Regional Reviews: Minneapolis/St. Paul
The play, 75 minutes without intermission, was created by the ensemble and is presented in Transatlantic Love Affair's trademark style, which is without scenery or props. Instead, the ensemble create everything needed from a door frame to a fishing boat, and work with imagined props, such as a bartender busily washing glasses and serving drinks, or fishermen lifting flapping fish from their nets to be cut and tossed in with the rest of their catch. The ensemble also provide the sounds that accompany the settings and objects, such as the creak of an old door, the howl of the wind. or the calls of sea birds. The effects are wondrously inventive, and there is never any doubt about what is going on.
The story revolves around a selkie, a mythical being that lives in the sea as a seal, but on land can shed her skin to reveal a beautiful human It is set on a remote fishing island in decline, where the young people all clamor to leave the island for the activity and excitement on the mainland, to say nothing of the prospect of finding someone to fall in love with, save the titular fisherman named Peter, who states that he could never leave his home. A selkie gets caught in Peter's net, and he is enthralled. When her skin is blown back into the sea, stranding the selkiewhom he calls Annaon dry land, Peter brings her to his home and shelters her. He promises that he will search the seas every day for her skin, and is true to his word, but without success. Anna is desperately homesick but Peter's good heart, tender care, and chaste manner win her affection.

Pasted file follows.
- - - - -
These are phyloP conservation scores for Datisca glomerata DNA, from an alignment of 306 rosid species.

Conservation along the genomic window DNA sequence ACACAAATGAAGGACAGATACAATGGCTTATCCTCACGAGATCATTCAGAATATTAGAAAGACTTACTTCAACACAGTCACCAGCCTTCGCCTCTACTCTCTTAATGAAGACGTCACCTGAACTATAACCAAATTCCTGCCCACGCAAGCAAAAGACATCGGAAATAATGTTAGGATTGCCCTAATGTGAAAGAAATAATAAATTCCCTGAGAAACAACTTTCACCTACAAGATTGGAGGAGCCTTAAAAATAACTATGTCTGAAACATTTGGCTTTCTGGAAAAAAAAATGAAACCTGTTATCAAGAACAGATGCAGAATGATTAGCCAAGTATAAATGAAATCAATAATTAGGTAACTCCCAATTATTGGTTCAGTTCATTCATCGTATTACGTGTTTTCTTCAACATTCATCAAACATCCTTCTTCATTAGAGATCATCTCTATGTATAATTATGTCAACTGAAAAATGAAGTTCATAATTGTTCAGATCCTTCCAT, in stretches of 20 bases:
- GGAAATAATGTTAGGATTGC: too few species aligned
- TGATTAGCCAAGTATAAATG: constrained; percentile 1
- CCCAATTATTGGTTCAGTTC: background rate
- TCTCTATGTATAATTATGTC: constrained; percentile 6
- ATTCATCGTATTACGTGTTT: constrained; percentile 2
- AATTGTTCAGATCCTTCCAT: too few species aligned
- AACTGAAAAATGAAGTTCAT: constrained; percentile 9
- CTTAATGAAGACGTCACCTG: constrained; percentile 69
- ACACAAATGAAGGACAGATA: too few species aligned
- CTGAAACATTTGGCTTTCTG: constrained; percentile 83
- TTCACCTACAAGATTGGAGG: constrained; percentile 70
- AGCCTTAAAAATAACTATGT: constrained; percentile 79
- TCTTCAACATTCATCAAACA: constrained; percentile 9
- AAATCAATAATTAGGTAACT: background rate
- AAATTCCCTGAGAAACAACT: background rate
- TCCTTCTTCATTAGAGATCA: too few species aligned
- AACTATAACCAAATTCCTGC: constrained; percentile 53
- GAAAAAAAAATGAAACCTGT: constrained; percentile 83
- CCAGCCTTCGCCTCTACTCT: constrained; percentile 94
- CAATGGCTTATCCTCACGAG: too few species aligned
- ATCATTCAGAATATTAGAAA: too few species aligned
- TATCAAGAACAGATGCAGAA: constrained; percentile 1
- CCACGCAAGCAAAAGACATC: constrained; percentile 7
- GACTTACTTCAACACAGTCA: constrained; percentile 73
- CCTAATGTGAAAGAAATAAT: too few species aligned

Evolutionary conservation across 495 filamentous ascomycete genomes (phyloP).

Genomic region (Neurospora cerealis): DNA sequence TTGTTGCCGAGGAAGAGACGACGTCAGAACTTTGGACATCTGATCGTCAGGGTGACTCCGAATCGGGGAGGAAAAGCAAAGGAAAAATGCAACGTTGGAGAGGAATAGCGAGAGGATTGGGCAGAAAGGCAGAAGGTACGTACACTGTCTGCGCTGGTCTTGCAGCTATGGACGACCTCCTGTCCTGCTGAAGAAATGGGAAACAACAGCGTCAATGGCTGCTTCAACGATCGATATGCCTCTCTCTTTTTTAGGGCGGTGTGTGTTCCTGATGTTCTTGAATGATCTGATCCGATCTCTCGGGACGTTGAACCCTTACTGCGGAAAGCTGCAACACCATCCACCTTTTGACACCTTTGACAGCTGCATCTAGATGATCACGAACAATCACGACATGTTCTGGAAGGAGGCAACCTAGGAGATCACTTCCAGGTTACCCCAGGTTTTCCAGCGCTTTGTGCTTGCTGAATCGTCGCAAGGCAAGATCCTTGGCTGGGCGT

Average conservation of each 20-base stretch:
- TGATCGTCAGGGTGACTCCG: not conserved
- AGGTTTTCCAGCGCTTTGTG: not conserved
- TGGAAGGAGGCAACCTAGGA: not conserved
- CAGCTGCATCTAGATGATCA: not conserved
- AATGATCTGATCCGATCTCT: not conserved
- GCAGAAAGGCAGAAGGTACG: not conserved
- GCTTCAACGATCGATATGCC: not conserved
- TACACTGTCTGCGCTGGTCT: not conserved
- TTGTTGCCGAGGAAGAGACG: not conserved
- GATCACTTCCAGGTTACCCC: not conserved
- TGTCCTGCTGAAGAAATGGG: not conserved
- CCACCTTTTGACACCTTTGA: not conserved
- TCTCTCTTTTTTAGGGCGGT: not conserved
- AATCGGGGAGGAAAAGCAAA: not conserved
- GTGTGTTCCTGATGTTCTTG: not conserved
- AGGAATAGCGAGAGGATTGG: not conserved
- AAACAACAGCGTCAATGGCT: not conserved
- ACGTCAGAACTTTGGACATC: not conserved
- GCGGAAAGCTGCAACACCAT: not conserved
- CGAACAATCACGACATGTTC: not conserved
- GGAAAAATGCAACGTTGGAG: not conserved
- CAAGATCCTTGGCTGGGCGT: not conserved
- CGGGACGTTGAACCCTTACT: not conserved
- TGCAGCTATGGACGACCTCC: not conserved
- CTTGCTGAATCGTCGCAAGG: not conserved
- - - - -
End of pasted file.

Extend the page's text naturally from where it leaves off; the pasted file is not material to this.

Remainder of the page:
In time Anna is introduced to the community, who are so fond of Peter that they accept the unexplained presence of this lovely girl who clearly makes Peter very happy. They also accept the pair's unorthodox living arrangement, though a trio of old women who sew the fishing nets do prod him, asking "When's the wedding?" Peter is moved to wonder this himself, to wonder if Anna will accept and if she can be happy with a life confined to dry land. The questions, the answers, and all that follows compose the remainder of the play, told with simplicity, humor and enormous warmth.
The story is framed by a narrator who also plays an atmospheric accordion, composed and performed by Derek Lee Miller. This affirms the play's identity as a ballad, a story told through song and with a hefty dose of whimsy. Miller's score includes several recurring themes that expand on the emotions and enhance the beauty of each scene. Lighting very effectively marks such locations as Peter's tiny cottage, the fishing wall, the old women's workshop, and the pub that serves as community center. Director Isabel Nelson clearly possesses a rare ability to envision the possibilities of performance with only the most basic elements on stage, though I suspect part of her genius lies also in allowing her ensemble to own not only their parts, but the entire story, bringing their own understanding and creative sense of possibilities to the stage.